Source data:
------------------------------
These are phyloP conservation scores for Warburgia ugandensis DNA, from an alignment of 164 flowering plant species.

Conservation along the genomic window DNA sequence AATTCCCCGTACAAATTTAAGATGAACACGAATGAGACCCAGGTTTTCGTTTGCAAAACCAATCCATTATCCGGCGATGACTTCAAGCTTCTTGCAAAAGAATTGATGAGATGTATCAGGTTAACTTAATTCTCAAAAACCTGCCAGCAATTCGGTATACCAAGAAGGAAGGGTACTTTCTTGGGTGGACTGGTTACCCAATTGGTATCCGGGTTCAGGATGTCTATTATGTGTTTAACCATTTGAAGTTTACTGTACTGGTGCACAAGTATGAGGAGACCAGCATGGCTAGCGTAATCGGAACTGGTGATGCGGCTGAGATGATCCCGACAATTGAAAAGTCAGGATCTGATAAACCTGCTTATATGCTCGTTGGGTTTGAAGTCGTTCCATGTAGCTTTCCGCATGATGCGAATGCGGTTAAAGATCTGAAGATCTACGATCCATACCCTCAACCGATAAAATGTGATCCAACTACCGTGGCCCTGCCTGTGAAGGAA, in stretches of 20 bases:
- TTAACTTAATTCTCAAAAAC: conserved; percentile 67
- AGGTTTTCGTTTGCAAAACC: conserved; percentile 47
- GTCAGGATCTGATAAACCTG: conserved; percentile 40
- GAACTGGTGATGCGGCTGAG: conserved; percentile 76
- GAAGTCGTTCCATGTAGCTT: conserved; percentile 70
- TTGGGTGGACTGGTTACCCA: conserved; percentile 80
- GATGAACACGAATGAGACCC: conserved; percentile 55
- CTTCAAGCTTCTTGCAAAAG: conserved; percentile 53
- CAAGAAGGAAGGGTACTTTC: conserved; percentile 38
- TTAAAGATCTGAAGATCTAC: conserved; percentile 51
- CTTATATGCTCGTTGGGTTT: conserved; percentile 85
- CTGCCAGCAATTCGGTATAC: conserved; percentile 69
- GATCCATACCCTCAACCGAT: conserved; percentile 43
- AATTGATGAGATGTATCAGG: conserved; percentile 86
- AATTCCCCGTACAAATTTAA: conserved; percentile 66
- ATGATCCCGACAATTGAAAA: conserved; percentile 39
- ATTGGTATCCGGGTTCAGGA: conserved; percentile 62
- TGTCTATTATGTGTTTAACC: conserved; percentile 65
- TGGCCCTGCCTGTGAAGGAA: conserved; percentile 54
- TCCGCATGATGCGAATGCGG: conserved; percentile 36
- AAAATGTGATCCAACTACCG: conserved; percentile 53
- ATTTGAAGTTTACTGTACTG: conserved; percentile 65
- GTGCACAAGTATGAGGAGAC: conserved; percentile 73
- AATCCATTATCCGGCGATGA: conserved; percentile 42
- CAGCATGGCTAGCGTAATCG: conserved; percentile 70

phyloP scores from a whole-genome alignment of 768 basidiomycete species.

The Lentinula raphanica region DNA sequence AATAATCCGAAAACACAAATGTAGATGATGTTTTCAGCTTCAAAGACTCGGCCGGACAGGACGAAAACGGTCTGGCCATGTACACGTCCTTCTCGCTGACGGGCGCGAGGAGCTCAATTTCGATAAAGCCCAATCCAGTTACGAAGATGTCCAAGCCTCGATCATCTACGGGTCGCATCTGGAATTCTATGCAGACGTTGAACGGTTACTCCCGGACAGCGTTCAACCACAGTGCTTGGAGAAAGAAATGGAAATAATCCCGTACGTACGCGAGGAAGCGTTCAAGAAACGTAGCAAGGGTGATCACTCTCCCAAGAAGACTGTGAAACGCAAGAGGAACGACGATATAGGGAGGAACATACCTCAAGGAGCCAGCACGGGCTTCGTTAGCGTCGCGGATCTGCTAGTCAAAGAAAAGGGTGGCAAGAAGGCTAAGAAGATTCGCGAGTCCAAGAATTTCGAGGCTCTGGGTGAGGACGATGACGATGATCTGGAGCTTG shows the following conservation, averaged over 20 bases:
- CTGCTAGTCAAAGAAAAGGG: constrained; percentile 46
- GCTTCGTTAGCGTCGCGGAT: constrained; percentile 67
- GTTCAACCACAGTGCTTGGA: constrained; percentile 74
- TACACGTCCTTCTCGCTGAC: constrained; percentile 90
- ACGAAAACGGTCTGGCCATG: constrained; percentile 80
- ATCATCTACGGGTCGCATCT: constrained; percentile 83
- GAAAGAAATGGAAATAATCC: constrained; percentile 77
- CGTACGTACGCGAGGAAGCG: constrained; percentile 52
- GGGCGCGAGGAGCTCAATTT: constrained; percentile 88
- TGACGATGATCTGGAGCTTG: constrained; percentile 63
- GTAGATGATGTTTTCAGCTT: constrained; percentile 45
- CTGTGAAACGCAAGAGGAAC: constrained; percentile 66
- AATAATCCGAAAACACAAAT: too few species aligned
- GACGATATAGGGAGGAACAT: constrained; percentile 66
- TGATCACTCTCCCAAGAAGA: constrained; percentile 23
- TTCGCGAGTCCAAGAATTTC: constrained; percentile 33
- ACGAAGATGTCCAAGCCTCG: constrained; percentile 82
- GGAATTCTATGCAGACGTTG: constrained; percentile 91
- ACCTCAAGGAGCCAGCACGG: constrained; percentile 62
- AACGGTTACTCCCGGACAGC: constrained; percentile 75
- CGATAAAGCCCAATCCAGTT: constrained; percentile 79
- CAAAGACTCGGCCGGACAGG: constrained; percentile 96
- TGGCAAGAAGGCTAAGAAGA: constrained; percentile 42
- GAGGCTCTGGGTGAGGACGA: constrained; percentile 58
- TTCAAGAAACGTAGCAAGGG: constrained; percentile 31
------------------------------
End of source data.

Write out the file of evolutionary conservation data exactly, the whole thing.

These are phyloP conservation scores for Warburgia ugandensis DNA, from an alignment of 164 flowering plant species.

Conservation along the genomic window DNA sequence AATTCCCCGTACAAATTTAAGATGAACACGAATGAGACCCAGGTTTTCGTTTGCAAAACCAATCCATTATCCGGCGATGACTTCAAGCTTCTTGCAAAAGAATTGATGAGATGTATCAGGTTAACTTAATTCTCAAAAACCTGCCAGCAATTCGGTATACCAAGAAGGAAGGGTACTTTCTTGGGTGGACTGGTTACCCAATTGGTATCCGGGTTCAGGATGTCTATTATGTGTTTAACCATTTGAAGTTTACTGTACTGGTGCACAAGTATGAGGAGACCAGCATGGCTAGCGTAATCGGAACTGGTGATGCGGCTGAGATGATCCCGACAATTGAAAAGTCAGGATCTGATAAACCTGCTTATATGCTCGTTGGGTTTGAAGTCGTTCCATGTAGCTTTCCGCATGATGCGAATGCGGTTAAAGATCTGAAGATCTACGATCCATACCCTCAACCGATAAAATGTGATCCAACTACCGTGGCCCTGCCTGTGAAGGAA, in stretches of 20 bases:
- TTAACTTAATTCTCAAAAAC: conserved; percentile 67
- AGGTTTTCGTTTGCAAAACC: conserved; percentile 47
- GTCAGGATCTGATAAACCTG: conserved; percentile 40
- GAACTGGTGATGCGGCTGAG: conserved; percentile 76
- GAAGTCGTTCCATGTAGCTT: conserved; percentile 70
- TTGGGTGGACTGGTTACCCA: conserved; percentile 80
- GATGAACACGAATGAGACCC: conserved; percentile 55
- CTTCAAGCTTCTTGCAAAAG: conserved; percentile 53
- CAAGAAGGAAGGGTACTTTC: conserved; percentile 38
- TTAAAGATCTGAAGATCTAC: conserved; percentile 51
- CTTATATGCTCGTTGGGTTT: conserved; percentile 85
- CTGCCAGCAATTCGGTATAC: conserved; percentile 69
- GATCCATACCCTCAACCGAT: conserved; percentile 43
- AATTGATGAGATGTATCAGG: conserved; percentile 86
- AATTCCCCGTACAAATTTAA: conserved; percentile 66
- ATGATCCCGACAATTGAAAA: conserved; percentile 39
- ATTGGTATCCGGGTTCAGGA: conserved; percentile 62
- TGTCTATTATGTGTTTAACC: conserved; percentile 65
- TGGCCCTGCCTGTGAAGGAA: conserved; percentile 54
- TCCGCATGATGCGAATGCGG: conserved; percentile 36
- AAAATGTGATCCAACTACCG: conserved; percentile 53
- ATTTGAAGTTTACTGTACTG: conserved; percentile 65
- GTGCACAAGTATGAGGAGAC: conserved; percentile 73
- AATCCATTATCCGGCGATGA: conserved; percentile 42
- CAGCATGGCTAGCGTAATCG: conserved; percentile 70

phyloP scores from a whole-genome alignment of 768 basidiomycete species.

The Lentinula raphanica region DNA sequence AATAATCCGAAAACACAAATGTAGATGATGTTTTCAGCTTCAAAGACTCGGCCGGACAGGACGAAAACGGTCTGGCCATGTACACGTCCTTCTCGCTGACGGGCGCGAGGAGCTCAATTTCGATAAAGCCCAATCCAGTTACGAAGATGTCCAAGCCTCGATCATCTACGGGTCGCATCTGGAATTCTATGCAGACGTTGAACGGTTACTCCCGGACAGCGTTCAACCACAGTGCTTGGAGAAAGAAATGGAAATAATCCCGTACGTACGCGAGGAAGCGTTCAAGAAACGTAGCAAGGGTGATCACTCTCCCAAGAAGACTGTGAAACGCAAGAGGAACGACGATATAGGGAGGAACATACCTCAAGGAGCCAGCACGGGCTTCGTTAGCGTCGCGGATCTGCTAGTCAAAGAAAAGGGTGGCAAGAAGGCTAAGAAGATTCGCGAGTCCAAGAATTTCGAGGCTCTGGGTGAGGACGATGACGATGATCTGGAGCTTG shows the following conservation, averaged over 20 bases:
- CTGCTAGTCAAAGAAAAGGG: constrained; percentile 46
- GCTTCGTTAGCGTCGCGGAT: constrained; percentile 67
- GTTCAACCACAGTGCTTGGA: constrained; percentile 74
- TACACGTCCTTCTCGCTGAC: constrained; percentile 90
- ACGAAAACGGTCTGGCCATG: constrained; percentile 80
- ATCATCTACGGGTCGCATCT: constrained; percentile 83
- GAAAGAAATGGAAATAATCC: constrained; percentile 77
- CGTACGTACGCGAGGAAGCG: constrained; percentile 52
- GGGCGCGAGGAGCTCAATTT: constrained; percentile 88
- TGACGATGATCTGGAGCTTG: constrained; percentile 63
- GTAGATGATGTTTTCAGCTT: constrained; percentile 45
- CTGTGAAACGCAAGAGGAAC: constrained; percentile 66
- AATAATCCGAAAACACAAAT: too few species aligned
- GACGATATAGGGAGGAACAT: constrained; percentile 66
- TGATCACTCTCCCAAGAAGA: constrained; percentile 23
- TTCGCGAGTCCAAGAATTTC: constrained; percentile 33
- ACGAAGATGTCCAAGCCTCG: constrained; percentile 82
- GGAATTCTATGCAGACGTTG: constrained; percentile 91
- ACCTCAAGGAGCCAGCACGG: constrained; percentile 62
- AACGGTTACTCCCGGACAGC: constrained; percentile 75
- CGATAAAGCCCAATCCAGTT: constrained; percentile 79
- CAAAGACTCGGCCGGACAGG: constrained; percentile 96
- TGGCAAGAAGGCTAAGAAGA: constrained; percentile 42
- GAGGCTCTGGGTGAGGACGA: constrained; percentile 58
- TTCAAGAAACGTAGCAAGGG: constrained; percentile 31